The number of Irish children falling victim to child trafficking within the country is growing, a new report has found.
Experts have warned the sale and exploitation of minors is not confined to migrant children and called for the Government to step up efforts to tackle the crime.
The Children's Rights Alliance (CRA) is launching its latest study on the state's response to child trafficking.
Chief executive Tanya Ward warned the findings revealed that much work is yet to be done in fighting the crime.
"With numbers of Irish children trafficked within the country growing, and child trafficking cases found in Sligo, Kilkenny and Wexford, this is not only a problem for Dublin," said Ms Ward.
"While the Government's anti-human trafficking unit is leading the way in targeting child trafficking, we must make sure that we don't become a 'soft touch' for child traffickers who prey on vulnerable children."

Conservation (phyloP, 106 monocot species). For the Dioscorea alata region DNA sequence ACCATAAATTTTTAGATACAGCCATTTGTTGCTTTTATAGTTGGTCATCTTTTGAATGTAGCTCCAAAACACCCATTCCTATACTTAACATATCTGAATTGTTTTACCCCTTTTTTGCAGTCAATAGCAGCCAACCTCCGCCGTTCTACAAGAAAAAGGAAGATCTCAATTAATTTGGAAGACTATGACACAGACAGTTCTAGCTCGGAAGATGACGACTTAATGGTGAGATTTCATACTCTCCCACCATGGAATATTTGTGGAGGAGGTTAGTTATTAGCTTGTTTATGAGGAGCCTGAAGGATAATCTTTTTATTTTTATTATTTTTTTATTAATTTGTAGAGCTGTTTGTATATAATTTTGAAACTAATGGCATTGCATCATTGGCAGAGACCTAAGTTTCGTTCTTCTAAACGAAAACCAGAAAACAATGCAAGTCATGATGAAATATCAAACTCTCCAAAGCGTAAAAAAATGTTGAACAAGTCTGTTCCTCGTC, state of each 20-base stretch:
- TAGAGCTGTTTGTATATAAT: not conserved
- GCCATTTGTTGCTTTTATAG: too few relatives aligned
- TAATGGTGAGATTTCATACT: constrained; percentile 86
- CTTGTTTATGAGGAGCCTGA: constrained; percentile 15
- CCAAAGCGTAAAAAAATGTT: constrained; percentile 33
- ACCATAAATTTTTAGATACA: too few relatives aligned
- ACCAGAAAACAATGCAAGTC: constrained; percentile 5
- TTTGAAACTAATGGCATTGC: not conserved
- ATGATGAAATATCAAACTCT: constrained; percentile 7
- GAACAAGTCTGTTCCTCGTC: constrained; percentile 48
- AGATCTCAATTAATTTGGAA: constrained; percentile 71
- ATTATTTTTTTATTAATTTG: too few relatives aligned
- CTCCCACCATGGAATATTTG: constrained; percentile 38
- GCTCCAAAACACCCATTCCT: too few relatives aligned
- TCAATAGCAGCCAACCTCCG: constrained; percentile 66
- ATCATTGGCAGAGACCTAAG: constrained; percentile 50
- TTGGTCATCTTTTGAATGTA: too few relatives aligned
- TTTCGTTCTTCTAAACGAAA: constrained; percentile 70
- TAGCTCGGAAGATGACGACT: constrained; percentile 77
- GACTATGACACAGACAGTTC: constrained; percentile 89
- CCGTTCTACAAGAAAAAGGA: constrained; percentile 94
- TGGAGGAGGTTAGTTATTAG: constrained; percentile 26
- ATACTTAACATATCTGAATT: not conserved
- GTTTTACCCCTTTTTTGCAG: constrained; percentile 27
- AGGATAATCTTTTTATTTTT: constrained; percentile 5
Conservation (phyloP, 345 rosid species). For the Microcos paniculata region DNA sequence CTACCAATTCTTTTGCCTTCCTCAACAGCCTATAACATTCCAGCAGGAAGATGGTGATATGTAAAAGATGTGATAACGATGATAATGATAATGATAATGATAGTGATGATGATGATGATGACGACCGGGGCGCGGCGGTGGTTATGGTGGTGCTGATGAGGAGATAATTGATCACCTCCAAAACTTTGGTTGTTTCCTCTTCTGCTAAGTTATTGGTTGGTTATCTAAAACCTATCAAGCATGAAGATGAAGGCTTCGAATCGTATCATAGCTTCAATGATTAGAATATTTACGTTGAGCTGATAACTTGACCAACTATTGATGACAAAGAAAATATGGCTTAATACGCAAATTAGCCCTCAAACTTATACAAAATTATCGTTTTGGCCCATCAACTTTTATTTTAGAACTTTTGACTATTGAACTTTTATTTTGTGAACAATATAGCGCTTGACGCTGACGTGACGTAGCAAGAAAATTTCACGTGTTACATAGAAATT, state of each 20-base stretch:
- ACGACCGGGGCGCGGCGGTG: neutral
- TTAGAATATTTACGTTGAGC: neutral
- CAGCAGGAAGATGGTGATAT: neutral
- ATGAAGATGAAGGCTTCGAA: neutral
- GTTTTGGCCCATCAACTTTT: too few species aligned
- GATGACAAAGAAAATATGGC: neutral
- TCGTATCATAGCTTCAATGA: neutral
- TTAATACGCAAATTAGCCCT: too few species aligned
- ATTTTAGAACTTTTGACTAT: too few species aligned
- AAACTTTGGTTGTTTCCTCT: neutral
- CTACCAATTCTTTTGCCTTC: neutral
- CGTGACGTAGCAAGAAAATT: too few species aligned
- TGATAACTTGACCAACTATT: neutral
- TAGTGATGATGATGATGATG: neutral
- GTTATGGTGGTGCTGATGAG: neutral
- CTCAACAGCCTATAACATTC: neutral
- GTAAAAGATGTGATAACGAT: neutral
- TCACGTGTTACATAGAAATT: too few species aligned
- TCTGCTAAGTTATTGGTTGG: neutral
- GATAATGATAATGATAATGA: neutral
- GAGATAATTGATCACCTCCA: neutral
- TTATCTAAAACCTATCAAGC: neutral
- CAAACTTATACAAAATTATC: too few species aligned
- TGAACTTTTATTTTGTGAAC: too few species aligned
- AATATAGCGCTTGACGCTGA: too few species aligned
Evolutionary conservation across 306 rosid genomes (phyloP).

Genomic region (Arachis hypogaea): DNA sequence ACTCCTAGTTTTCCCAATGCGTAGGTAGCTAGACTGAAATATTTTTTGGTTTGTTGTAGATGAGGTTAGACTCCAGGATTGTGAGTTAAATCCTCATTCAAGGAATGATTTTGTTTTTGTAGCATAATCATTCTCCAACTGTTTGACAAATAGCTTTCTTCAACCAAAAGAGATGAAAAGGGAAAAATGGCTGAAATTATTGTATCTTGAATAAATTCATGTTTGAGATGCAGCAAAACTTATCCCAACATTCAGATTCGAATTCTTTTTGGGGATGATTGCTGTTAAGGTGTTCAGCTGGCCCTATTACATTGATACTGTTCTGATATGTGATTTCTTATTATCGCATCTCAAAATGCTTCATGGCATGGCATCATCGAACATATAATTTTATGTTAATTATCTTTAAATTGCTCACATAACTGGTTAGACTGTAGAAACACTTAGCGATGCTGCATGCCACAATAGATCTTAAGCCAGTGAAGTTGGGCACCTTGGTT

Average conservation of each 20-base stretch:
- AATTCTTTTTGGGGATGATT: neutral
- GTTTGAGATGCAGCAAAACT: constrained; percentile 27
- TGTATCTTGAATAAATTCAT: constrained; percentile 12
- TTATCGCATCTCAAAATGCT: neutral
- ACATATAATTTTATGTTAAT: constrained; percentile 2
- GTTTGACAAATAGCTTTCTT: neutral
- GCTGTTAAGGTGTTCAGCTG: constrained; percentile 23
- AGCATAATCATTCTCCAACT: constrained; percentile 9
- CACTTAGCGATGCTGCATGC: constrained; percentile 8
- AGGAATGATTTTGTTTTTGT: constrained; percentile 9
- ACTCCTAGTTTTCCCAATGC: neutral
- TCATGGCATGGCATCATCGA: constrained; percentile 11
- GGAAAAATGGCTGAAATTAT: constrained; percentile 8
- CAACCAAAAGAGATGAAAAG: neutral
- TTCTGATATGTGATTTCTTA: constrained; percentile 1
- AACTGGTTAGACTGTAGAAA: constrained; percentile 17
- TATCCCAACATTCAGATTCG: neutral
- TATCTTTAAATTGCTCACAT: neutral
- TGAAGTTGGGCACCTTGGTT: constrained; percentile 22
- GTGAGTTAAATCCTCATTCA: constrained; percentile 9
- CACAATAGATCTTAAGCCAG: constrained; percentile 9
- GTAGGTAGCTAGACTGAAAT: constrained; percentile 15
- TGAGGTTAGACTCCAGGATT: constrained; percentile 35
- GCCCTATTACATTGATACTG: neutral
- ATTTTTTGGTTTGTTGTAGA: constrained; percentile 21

The study, carried out by University College Cork on behalf of the CRA, also found that traffickers may have exploited gaps in Health Service Executive (HSE) policy and practice to commit the crime.
According to CRA, Ireland is one of just two European Union states, along with the Czech Republic, languishing behind its neighbours in its efforts to fight child trafficking.
Ms Ward said while the country signed a UN Convention treaty on the rights of the child on the sale of children, child prostitution and child pornography 12 years ago, it has not yet ratified it.
"Ratification is important for a number of reasons," she added.